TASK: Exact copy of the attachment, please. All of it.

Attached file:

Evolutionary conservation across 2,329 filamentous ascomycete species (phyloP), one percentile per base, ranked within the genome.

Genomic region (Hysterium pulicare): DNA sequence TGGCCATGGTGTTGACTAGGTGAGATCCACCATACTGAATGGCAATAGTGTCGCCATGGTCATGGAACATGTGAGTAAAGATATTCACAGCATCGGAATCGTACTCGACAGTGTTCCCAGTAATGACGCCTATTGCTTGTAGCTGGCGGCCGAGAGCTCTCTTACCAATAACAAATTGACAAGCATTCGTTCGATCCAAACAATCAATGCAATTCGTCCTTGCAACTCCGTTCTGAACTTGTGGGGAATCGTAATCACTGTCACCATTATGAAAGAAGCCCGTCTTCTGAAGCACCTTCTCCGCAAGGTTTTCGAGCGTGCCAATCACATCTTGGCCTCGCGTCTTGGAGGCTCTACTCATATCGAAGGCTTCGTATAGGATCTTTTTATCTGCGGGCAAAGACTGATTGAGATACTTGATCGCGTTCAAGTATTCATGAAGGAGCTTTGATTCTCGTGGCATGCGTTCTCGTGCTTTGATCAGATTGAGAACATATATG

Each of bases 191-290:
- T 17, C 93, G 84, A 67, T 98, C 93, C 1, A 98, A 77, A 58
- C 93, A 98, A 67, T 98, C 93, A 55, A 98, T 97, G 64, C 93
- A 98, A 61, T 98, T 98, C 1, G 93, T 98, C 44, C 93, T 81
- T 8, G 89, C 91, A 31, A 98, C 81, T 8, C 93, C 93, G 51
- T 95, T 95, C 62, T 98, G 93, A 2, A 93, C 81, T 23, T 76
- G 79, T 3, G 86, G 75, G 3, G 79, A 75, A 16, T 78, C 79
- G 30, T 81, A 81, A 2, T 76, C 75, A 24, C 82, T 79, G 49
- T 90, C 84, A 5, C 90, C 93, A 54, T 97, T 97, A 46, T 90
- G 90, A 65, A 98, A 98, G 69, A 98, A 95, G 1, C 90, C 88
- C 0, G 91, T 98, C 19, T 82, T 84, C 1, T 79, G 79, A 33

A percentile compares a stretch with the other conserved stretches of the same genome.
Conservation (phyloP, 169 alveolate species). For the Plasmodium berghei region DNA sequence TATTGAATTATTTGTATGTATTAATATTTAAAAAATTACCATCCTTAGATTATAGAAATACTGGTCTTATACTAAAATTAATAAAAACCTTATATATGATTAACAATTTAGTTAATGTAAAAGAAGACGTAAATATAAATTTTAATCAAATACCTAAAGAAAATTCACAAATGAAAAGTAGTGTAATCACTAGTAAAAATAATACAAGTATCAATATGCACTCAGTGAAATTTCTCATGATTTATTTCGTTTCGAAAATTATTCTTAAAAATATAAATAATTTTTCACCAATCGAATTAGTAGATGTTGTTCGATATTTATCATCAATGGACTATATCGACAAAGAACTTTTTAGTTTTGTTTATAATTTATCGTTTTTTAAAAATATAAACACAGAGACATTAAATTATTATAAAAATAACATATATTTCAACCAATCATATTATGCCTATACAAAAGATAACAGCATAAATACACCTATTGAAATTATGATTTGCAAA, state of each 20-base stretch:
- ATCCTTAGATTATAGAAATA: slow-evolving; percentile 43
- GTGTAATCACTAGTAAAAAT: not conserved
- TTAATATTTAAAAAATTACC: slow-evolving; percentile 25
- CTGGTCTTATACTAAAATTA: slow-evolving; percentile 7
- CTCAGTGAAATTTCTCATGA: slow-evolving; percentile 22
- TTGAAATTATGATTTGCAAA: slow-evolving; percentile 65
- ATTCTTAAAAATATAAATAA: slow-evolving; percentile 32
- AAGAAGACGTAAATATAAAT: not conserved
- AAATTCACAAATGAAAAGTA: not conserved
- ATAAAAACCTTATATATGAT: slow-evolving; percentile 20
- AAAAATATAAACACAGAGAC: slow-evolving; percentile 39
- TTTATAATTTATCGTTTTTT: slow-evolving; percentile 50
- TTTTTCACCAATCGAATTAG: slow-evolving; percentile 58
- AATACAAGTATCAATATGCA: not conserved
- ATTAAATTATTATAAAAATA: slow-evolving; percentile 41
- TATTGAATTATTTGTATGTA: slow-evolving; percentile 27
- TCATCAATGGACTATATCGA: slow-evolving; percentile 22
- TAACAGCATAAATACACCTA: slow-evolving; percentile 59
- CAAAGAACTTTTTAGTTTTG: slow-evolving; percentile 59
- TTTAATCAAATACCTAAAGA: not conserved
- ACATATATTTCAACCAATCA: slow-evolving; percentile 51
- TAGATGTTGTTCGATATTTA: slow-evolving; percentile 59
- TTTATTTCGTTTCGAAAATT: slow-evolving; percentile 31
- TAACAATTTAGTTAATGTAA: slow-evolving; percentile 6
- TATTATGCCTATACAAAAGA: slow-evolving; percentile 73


Evolutionary conservation across 2,329 filamentous ascomycete species (phyloP), one percentile per base, ranked within the genome.

Genomic region (Hysterium pulicare): DNA sequence TGGCCATGGTGTTGACTAGGTGAGATCCACCATACTGAATGGCAATAGTGTCGCCATGGTCATGGAACATGTGAGTAAAGATATTCACAGCATCGGAATCGTACTCGACAGTGTTCCCAGTAATGACGCCTATTGCTTGTAGCTGGCGGCCGAGAGCTCTCTTACCAATAACAAATTGACAAGCATTCGTTCGATCCAAACAATCAATGCAATTCGTCCTTGCAACTCCGTTCTGAACTTGTGGGGAATCGTAATCACTGTCACCATTATGAAAGAAGCCCGTCTTCTGAAGCACCTTCTCCGCAAGGTTTTCGAGCGTGCCAATCACATCTTGGCCTCGCGTCTTGGAGGCTCTACTCATATCGAAGGCTTCGTATAGGATCTTTTTATCTGCGGGCAAAGACTGATTGAGATACTTGATCGCGTTCAAGTATTCATGAAGGAGCTTTGATTCTCGTGGCATGCGTTCTCGTGCTTTGATCAGATTGAGAACATATATG

Each of bases 191-290:
- T 17, C 93, G 84, A 67, T 98, C 93, C 1, A 98, A 77, A 58
- C 93, A 98, A 67, T 98, C 93, A 55, A 98, T 97, G 64, C 93
- A 98, A 61, T 98, T 98, C 1, G 93, T 98, C 44, C 93, T 81
- T 8, G 89, C 91, A 31, A 98, C 81, T 8, C 93, C 93, G 51
- T 95, T 95, C 62, T 98, G 93, A 2, A 93, C 81, T 23, T 76
- G 79, T 3, G 86, G 75, G 3, G 79, A 75, A 16, T 78, C 79
- G 30, T 81, A 81, A 2, T 76, C 75, A 24, C 82, T 79, G 49
- T 90, C 84, A 5, C 90, C 93, A 54, T 97, T 97, A 46, T 90
- G 90, A 65, A 98, A 98, G 69, A 98, A 95, G 1, C 90, C 88
- C 0, G 91, T 98, C 19, T 82, T 84, C 1, T 79, G 79, A 33

A percentile compares a stretch with the other conserved stretches of the same genome.
Conservation (phyloP, 169 alveolate species). For the Plasmodium berghei region DNA sequence TATTGAATTATTTGTATGTATTAATATTTAAAAAATTACCATCCTTAGATTATAGAAATACTGGTCTTATACTAAAATTAATAAAAACCTTATATATGATTAACAATTTAGTTAATGTAAAAGAAGACGTAAATATAAATTTTAATCAAATACCTAAAGAAAATTCACAAATGAAAAGTAGTGTAATCACTAGTAAAAATAATACAAGTATCAATATGCACTCAGTGAAATTTCTCATGATTTATTTCGTTTCGAAAATTATTCTTAAAAATATAAATAATTTTTCACCAATCGAATTAGTAGATGTTGTTCGATATTTATCATCAATGGACTATATCGACAAAGAACTTTTTAGTTTTGTTTATAATTTATCGTTTTTTAAAAATATAAACACAGAGACATTAAATTATTATAAAAATAACATATATTTCAACCAATCATATTATGCCTATACAAAAGATAACAGCATAAATACACCTATTGAAATTATGATTTGCAAA, state of each 20-base stretch:
- ATCCTTAGATTATAGAAATA: slow-evolving; percentile 43
- GTGTAATCACTAGTAAAAAT: not conserved
- TTAATATTTAAAAAATTACC: slow-evolving; percentile 25
- CTGGTCTTATACTAAAATTA: slow-evolving; percentile 7
- CTCAGTGAAATTTCTCATGA: slow-evolving; percentile 22
- TTGAAATTATGATTTGCAAA: slow-evolving; percentile 65
- ATTCTTAAAAATATAAATAA: slow-evolving; percentile 32
- AAGAAGACGTAAATATAAAT: not conserved
- AAATTCACAAATGAAAAGTA: not conserved
- ATAAAAACCTTATATATGAT: slow-evolving; percentile 20
- AAAAATATAAACACAGAGAC: slow-evolving; percentile 39
- TTTATAATTTATCGTTTTTT: slow-evolving; percentile 50
- TTTTTCACCAATCGAATTAG: slow-evolving; percentile 58
- AATACAAGTATCAATATGCA: not conserved
- ATTAAATTATTATAAAAATA: slow-evolving; percentile 41
- TATTGAATTATTTGTATGTA: slow-evolving; percentile 27
- TCATCAATGGACTATATCGA: slow-evolving; percentile 22
- TAACAGCATAAATACACCTA: slow-evolving; percentile 59
- CAAAGAACTTTTTAGTTTTG: slow-evolving; percentile 59
- TTTAATCAAATACCTAAAGA: not conserved
- ACATATATTTCAACCAATCA: slow-evolving; percentile 51
- TAGATGTTGTTCGATATTTA: slow-evolving; percentile 59
- TTTATTTCGTTTCGAAAATT: slow-evolving; percentile 31
- TAACAATTTAGTTAATGTAA: slow-evolving; percentile 6
- TATTATGCCTATACAAAAGA: slow-evolving; percentile 73